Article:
The first ever UCI E-Mountain Bike Cross-country World Cup gets underway across Friday 6th and Saturday 7th March. The cross-country (XC) race is the focal point of a weekend’s mountain bike competition in Monaco, that also features the first of the year’s World E-Bike Series (WES) Enduro races. It will include some intense rivalry from some big names in cross-country mountain biking.
The Monaco course is designed to put riders and their machines to the test – physically and strategically. With E-MTBs propelled by two energy sources – the riders’ legs and an electric motor that can assist only while the rider is pedaling – there’s an ongoing race-long judgement to be made about when to deploy the assistance, and how much. In the pressure of the fight and with the adrenaline pumping, those judgments can become more difficult to get right. There are no battery swaps or recharging allowed, so in terms of ‘electric tailwind’ assistance it’s a level playing field for all the teams and individual riders.
But it’s certainly not level terrain, with the action hosted on the steep and beautiful hills around the medieval village of Peille in the Alpes Maritimes in the south of France, a little more than 10km north of Monte Carlo.
The XC course
After the 0.7km uphill approach from the start line to the circuit proper, the riders face six full laps of the 2.34km circuit. There’s no ‘easing yourself in’ as the athletes compete for the holeshot into the first corner, and the action flows from there.
Each lap includes a single long ascent of the Crete des Assalins, peaking at 844m above sea level, which is 122m higher than the finish line and circuit start at State St Bernard (722m) and 140m above the lowest point of the circuit, La Goretta at 704m.
The area is well loved for singletrack and gravity mountain biking, making it perfect for the combination of XC and Enduro events this coming weekend. The same area hosted the opening round of the World E-Bike Series in April 2019, and the XC race was thrilling.
Over the same six laps, the race was won by Frenchman Jérôme Gilloux in a time of 51:39. He was pushed hard by Italian XCO legend Marco Fontana who was hampered by a puncture and a crash, but came back later in the year to eventually win the series overall.
Four nations were represented by the top five riders in the men’s event (Italy, France, Switzerland and the Netherlands) and three different nations represented by the top five in the women’s event (Germany, Italy and Switzerland).
Twenty-five-year-old Gilloux went on to finish runner-up – behind South African Alan Hatherly - in the first ever UCI E-MTB Cross-country World Championships in Mont-Saint-Anne, Canada, in August 2019, just ahead of multiple XCO UCI World Champion Julien Absalon (FRA), who he had narrowly beaten on his way to the French national E-MTB title last year.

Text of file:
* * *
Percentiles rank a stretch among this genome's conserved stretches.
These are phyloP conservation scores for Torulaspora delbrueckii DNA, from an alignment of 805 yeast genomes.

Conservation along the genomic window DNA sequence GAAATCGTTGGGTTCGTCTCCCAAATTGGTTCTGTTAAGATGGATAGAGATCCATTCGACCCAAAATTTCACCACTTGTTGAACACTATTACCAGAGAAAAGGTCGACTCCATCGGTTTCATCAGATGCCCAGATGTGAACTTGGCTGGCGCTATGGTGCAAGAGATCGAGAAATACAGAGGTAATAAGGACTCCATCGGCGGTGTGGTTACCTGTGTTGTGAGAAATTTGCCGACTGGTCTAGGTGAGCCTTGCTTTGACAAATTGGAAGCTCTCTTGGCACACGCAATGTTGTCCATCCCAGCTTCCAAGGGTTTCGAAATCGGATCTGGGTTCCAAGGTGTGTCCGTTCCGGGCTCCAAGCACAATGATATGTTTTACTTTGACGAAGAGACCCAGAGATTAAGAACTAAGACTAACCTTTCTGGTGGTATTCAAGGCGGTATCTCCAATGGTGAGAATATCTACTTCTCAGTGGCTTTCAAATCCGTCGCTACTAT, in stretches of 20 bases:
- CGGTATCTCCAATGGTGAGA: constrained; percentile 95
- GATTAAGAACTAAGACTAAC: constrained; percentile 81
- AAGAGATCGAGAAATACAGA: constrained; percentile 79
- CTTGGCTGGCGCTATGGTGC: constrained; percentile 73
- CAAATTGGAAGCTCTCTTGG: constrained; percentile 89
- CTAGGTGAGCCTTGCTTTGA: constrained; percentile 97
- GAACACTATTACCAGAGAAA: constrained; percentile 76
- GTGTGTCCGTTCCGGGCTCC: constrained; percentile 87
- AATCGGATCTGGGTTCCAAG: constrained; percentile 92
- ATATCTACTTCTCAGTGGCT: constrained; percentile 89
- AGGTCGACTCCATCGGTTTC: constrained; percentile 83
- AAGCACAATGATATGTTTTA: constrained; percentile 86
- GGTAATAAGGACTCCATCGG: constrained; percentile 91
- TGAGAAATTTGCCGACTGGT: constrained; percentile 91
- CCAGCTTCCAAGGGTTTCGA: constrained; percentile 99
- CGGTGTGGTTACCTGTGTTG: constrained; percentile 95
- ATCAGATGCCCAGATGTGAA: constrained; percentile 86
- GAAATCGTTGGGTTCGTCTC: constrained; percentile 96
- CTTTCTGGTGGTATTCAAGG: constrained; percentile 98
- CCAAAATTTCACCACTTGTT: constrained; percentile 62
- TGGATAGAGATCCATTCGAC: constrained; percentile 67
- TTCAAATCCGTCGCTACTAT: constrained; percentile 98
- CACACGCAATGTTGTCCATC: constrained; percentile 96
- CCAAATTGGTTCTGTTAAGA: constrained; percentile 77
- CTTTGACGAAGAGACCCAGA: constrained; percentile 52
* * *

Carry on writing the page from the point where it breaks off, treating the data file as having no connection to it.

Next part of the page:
This unpredictable head-to-head of cross-country legends against riders who, like Gilloux, are emerging talents and less well known by spectators and racing adversaries – is what gives cross-country E-MTB its unique, and very special, character: a rich melting pot of talent and experience.
UCI World Champions in the mix
Heading for the start line this year in Monaco we’ll see another UCI XCO World Champion who has embraced the E-MTB format. The universally admired Spanish athlete José Antonio Hermida is set to race the first ever UCI E-Mountain Bike Cross-country World Cup.
The 2010 Elite XCO UCI World Champion – a title he won in Mont-Sainte-Anne ahead of a field that included Nino Schurter (SUI), Absalon, Christoph Sauser (SUI) and many more besides – Hermida is also former UCI World Champion at both U23 and Junior level. He’s a multiple Olympian who won the silver medal at the 2004 Athens Games. .
Last year’s third placed woman in the Monaco XC race, also third placed overall in the 2019 World E-Bike Series, Alba Wunderlin, returns aiming to step further up the podium. The Swiss former downhill UCI World Cup racer, who also hit rich form in the second half of the 2019 Enduro World Series 35+ category, will be riding along with her younger team-mate Joris Ryf who’s looking to make a name for himself in the men’s competition.
Of course Monaco is famous for hosting sporting events – the historic Rallye Monte-Carlo and prestigious F1 Grand Prix amongst them – but could we be witnessing the emergence of a new favourite format that pits the best of athlete and machine working harmoniously together to take on the challenges of the terrain around the principality?